While the senators said the work of the House committee investigating the Jan. 6 attack on the Capitol did not influence their work or impact the timing, the legislation was released as the committee has laid out evidence showing how Trump and his allies tried to exploit the vagueness of the 19th century law, the Electoral Count Act.
Trump pressured Vice President Pence to reject votes for Joe Biden from certain states, recognizing informal slates of electors for Trump instead, but Pence disagreed with the idea he had the legal authority to do so and worked to certify Biden as the winner of the election.
The proposal, led by Sens. Susan Collins (R-Maine) and Joe Manchin III (DW.V.) also makes it more difficult for Congress to raise an objection to state results in a presidential election. The 19th century law allows one House member and one senator to raise an objection. The proposal raises the objection threshold to one-fifth of the House and the Senate.
It also clarifies how a presidential candidate can raise concerns about a state’s election by creating a three-judge panel with an expedited path to the Supreme Court, an issue that the senators struggled to come to agreement on.
In a separate piece of legislation, the senators attempt to clarify the presidential transition and deter violence against poll workers by doubling the fines for people who intimidate or threaten election workers. It also attempts to clarify how the Postal Service handles election mail.
To the grief of many on the left, the senators did not delve into issues such as voter access, an issue that has become partisan.
“We have developed legislation that establishes clear guidelines for our system of certifying and counting electoral votes for President and Vice President,” the bipartisan group of senators said in a statement. “We urge our colleagues in both parties to support these simple, commonsense reforms.”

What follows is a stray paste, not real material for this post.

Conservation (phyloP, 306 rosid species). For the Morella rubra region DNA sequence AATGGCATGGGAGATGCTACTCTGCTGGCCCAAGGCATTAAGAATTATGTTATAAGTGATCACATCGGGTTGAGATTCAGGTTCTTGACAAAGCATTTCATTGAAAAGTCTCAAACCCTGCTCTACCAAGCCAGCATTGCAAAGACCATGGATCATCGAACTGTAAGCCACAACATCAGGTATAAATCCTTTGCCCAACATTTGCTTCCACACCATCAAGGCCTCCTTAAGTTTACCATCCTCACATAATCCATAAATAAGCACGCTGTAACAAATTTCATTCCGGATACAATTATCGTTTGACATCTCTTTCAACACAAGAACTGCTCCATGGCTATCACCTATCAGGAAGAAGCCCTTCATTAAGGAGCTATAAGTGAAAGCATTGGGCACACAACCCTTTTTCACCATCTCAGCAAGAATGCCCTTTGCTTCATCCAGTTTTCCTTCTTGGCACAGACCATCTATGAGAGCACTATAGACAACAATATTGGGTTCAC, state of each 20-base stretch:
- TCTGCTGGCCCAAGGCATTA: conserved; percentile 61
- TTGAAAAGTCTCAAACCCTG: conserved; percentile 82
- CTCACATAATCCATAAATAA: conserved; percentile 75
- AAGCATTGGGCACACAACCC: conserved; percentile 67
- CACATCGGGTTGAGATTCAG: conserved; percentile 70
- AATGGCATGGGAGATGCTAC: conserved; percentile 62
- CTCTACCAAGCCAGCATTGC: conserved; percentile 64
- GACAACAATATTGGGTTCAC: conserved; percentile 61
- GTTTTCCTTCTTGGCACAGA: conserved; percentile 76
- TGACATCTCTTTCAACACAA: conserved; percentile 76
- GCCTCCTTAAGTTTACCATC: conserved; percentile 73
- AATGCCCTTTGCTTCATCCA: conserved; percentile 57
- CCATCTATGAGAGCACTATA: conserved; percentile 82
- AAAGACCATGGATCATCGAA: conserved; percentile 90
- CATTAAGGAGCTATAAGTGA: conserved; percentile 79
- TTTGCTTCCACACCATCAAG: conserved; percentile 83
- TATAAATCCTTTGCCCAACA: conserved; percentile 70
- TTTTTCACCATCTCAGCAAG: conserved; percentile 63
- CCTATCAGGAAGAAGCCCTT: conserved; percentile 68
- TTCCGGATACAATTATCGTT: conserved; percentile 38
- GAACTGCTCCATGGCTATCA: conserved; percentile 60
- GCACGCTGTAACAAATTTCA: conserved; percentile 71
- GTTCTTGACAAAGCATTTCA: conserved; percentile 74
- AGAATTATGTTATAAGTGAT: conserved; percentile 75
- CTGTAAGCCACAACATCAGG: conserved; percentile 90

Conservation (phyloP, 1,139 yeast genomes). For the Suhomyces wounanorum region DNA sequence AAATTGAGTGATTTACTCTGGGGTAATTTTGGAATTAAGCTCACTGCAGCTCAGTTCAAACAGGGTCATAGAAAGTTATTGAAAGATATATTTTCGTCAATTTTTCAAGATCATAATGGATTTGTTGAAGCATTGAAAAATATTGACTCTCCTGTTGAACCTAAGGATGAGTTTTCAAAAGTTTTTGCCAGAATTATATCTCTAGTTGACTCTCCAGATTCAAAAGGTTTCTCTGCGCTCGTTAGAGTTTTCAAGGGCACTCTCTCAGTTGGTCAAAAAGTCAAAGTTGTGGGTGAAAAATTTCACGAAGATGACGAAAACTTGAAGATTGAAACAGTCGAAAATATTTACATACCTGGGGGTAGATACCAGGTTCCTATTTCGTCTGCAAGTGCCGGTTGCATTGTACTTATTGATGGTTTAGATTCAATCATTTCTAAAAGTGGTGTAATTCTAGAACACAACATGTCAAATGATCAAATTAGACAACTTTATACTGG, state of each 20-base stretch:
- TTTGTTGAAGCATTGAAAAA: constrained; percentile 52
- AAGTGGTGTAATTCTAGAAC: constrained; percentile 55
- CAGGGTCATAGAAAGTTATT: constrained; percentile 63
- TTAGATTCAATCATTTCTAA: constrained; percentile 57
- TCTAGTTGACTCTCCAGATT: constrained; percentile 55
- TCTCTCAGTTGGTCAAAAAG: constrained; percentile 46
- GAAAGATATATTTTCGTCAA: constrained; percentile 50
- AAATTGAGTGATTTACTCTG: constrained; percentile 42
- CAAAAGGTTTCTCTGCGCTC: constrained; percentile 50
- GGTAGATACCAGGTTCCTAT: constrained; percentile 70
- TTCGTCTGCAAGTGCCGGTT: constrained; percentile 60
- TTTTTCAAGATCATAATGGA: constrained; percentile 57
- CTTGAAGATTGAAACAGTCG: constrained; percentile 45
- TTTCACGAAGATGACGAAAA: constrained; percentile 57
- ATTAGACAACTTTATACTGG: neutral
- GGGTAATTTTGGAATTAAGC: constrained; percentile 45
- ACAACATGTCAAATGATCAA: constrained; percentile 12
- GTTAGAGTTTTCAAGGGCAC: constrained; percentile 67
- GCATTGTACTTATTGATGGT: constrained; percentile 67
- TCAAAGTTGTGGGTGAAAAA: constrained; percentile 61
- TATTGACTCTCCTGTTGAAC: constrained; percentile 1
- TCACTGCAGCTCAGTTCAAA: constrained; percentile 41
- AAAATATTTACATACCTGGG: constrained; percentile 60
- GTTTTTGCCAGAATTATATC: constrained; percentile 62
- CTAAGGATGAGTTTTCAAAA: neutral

The proposal would specify that a state can appoint just one set of presidential electors and only the governor—or an official designated in the state’s constitution or laws—could submit the electors to Congress.
After the 2020 election, groups of rogue electors backing Trump in a number of states attempted to submit their slate to Congress to be counted instead of the legitimate electors won by Biden.
Senate Majority Leader Charles E. Schumer (DN.Y.) and Senate Minority Leader Mitch McConnell (R-Ky.) have given the bipartisan negotiators a long leash — a sign the legislation is likely to garner the support of leaders in both parties. Collins said she has been in contact with Schumer and McConnell on the bill.
In addition to Collins and Manchin, members of the negotiating group include Sens. Rob Portman (R-Ohio), Kyrsten Sinema (D-Ariz.), Mitt Romney (R-Utah), Jeanne Shaheen (DN.H.), Lisa Murkowski (R-Alaska), Mark R. Warner (D-Va .), Thom Tillis (RN.C.), Chris Murphy (D-Conn.), Shelley Moore Capito (RW.Va.), Ben Cardin (D-Md.), Todd C. Young (R-Ind.) , Christopher A. Coons (D-Del.), Lindsey O. Graham (RS.C) and Ben Sasse (R-Neb.).